In an environment in which it is difficult to obtain high returns without assuming extremely high risks, alternative investments can be a good ally for investors. Alternative investments can be defined as those that do not meet the characteristics of traditional investments, mainly fixed-income, variable-income and monetary assets. Alternative investments can be very diverse, but as a rule they share certain peculiarities that differentiate them from conventional ones, both in the types of assets they can include and, in the strategy, implemented in the investment process.
Alternative investments have shown low correlations with traditional markets, a factor that is of great help in the process of optimal portfolio diversification, allowing the investor both to reduce global risk without sacrificing return and to increase the latter while maintaining the same level of risk. In addition, alternatives provide access not only to public markets but also to private markets, have more specialized managers, and seek a greater contribution of alpha than of beta in the origin of the performance of the portfolios. Historically, the returns on alternative investments have been on average higher than on traditional ones. This has several explanations. Typically, alternative managers invest in less liquid assets in less efficient markets, where it is easier to take advantage of market inefficiencies.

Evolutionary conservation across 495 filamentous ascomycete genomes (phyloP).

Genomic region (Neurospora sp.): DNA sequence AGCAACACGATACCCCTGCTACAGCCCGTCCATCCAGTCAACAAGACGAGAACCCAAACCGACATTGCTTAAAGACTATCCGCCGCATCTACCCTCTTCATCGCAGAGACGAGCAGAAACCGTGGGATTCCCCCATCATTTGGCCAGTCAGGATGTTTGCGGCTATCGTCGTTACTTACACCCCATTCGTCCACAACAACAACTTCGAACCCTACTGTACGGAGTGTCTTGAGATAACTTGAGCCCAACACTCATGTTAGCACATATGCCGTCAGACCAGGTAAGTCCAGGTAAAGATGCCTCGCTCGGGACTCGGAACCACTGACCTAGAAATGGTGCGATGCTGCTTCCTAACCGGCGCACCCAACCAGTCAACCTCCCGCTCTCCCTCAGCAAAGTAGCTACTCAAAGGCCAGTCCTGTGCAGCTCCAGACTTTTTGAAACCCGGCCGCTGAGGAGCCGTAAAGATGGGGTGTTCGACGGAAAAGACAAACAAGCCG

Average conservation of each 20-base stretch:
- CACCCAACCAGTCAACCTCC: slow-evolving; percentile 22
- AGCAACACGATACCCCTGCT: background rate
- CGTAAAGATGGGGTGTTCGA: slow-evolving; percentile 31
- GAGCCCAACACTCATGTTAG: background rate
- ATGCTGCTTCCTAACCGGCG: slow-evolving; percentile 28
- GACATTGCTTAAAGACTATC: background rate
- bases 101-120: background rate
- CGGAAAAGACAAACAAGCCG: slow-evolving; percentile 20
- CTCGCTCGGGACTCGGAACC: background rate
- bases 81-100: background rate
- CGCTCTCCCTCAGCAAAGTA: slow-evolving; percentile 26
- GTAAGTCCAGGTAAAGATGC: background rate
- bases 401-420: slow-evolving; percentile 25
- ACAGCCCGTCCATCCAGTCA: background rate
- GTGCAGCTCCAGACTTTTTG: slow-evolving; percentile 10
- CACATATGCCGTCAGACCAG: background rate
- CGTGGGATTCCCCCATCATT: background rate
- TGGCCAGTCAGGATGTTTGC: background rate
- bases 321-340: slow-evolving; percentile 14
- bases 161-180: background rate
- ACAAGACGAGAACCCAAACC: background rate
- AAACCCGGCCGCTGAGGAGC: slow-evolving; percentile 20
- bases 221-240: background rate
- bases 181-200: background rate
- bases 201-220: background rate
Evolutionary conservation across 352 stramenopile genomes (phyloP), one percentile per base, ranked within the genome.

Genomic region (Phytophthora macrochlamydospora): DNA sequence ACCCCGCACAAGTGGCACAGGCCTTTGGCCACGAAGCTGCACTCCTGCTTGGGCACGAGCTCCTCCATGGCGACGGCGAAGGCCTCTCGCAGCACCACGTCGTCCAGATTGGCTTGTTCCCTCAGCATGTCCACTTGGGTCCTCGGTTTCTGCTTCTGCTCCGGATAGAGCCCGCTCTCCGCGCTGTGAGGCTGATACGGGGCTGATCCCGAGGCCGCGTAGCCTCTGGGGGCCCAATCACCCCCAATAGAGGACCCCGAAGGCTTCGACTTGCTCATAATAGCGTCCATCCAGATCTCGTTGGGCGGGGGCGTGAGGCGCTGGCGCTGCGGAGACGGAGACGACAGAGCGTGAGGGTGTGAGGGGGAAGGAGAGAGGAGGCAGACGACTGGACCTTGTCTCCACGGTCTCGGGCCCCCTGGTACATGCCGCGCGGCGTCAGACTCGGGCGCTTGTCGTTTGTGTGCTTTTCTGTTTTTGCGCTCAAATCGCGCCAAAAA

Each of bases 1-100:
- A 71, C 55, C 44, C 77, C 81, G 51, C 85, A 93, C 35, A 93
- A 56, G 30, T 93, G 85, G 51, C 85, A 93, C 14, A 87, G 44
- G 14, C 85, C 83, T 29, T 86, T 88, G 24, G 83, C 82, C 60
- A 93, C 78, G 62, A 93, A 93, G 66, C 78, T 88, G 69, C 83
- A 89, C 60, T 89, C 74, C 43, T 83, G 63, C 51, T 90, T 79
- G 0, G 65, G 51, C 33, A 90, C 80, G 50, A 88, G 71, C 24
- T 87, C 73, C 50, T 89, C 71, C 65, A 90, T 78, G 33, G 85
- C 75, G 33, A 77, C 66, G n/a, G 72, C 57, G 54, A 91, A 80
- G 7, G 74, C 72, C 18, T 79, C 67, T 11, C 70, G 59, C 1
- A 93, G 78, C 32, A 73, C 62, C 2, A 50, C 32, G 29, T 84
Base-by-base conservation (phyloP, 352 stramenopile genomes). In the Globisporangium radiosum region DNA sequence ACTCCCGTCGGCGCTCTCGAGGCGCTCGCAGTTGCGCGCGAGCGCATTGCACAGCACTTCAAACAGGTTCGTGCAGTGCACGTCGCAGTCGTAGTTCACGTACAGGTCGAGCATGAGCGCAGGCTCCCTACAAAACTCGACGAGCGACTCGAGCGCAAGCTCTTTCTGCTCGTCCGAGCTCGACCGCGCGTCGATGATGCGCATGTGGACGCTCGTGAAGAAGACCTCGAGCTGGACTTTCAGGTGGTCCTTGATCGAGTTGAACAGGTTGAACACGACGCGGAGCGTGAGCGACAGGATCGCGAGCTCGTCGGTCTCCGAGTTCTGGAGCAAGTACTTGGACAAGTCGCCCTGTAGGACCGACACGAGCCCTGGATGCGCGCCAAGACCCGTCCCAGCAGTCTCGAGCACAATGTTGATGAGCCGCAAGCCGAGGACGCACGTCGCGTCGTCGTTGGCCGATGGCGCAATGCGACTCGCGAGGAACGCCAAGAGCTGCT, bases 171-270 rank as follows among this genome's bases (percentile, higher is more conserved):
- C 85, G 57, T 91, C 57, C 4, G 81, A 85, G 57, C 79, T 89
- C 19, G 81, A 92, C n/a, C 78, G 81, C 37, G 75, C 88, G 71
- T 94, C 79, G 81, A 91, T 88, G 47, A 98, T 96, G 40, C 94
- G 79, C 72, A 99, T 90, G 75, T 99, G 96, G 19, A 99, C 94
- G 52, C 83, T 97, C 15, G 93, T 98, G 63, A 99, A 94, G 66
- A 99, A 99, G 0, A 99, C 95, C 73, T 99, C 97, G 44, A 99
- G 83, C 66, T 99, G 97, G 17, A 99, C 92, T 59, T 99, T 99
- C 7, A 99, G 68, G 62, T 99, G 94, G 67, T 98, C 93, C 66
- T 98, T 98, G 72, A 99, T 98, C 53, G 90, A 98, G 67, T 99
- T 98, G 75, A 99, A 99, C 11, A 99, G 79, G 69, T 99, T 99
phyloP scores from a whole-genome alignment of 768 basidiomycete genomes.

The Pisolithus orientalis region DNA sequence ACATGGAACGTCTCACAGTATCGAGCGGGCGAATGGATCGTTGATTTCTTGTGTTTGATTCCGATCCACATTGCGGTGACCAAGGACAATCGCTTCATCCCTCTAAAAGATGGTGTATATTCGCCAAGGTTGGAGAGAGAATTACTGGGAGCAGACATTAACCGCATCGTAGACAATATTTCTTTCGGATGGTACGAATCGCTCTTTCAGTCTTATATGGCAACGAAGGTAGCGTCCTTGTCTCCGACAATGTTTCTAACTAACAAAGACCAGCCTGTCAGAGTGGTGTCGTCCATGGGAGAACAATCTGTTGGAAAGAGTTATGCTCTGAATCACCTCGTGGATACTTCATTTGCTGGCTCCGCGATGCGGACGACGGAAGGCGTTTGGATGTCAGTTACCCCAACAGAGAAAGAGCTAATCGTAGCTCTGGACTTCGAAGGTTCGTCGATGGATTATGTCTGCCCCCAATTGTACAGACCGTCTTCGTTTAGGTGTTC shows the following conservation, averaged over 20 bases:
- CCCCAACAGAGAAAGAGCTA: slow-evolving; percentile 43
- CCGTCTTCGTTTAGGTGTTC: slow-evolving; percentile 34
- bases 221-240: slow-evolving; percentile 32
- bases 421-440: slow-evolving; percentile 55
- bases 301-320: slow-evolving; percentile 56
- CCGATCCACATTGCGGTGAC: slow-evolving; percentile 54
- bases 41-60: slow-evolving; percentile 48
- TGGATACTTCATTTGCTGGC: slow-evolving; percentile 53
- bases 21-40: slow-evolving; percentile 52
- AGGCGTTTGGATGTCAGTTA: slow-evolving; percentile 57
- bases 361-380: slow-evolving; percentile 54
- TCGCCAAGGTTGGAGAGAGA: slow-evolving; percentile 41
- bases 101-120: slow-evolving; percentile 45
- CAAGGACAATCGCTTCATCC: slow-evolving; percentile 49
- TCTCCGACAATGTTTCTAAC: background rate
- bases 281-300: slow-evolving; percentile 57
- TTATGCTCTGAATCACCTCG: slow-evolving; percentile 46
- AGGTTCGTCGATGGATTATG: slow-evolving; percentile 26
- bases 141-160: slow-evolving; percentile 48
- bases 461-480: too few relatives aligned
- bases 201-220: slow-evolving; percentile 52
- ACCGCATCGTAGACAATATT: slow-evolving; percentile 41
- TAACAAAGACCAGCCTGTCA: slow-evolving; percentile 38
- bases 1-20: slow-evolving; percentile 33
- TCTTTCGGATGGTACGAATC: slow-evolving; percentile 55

The main examples of alternative investments are hedge funds, private equity, private debt, and real assets such as real estate, infrastructure, and commodities. The year 2018 showed us that more liquid strategies, such as hedge funds and commodities, tend to have a higher volatility than traditional asset classes. They do not always help to defend investors against falls in traditional assets. For example, most hedge funds had negative returns in 2018, including strategies that theoretically should have little correlation with equities, such as market-neutral or managed futures. This can be explained by abrupt and unexpected changes in the trends of indices, sectors, and individual actions caused by political or economic events or the irrational behavior and psychology of investors. Raw materials also tend to be very volatile, including gold, which fell 1.9% in 2018.
Consequently, we favor private markets, where interesting returns are found that do not depend on the current economic situation and, more importantly, tend to be much more stable than traditional assets. Many areas of private markets have not benefited from the monetary stimulus of recent years. The returns remain relatively high because access to capital remains limited for many smaller companies. In particular, there is a very strong trend of large banks no longer lending money to small and medium enterprises as a result of new regulations on their capital reserves after the great financial crisis of 2008. This trend created an opportunity for the private sector to lend money in very safe areas with strong guarantees, generating attractive returns in the range of 5–15%. These returns do not depend on the macroeconomic environment and traditional financial markets. Extremely low default rates and short duration imply that there are only minor fluctuations, with annual volatilities below 2%. However, the alternative segment obviously requires a deep due diligence and the advice of experts in the field.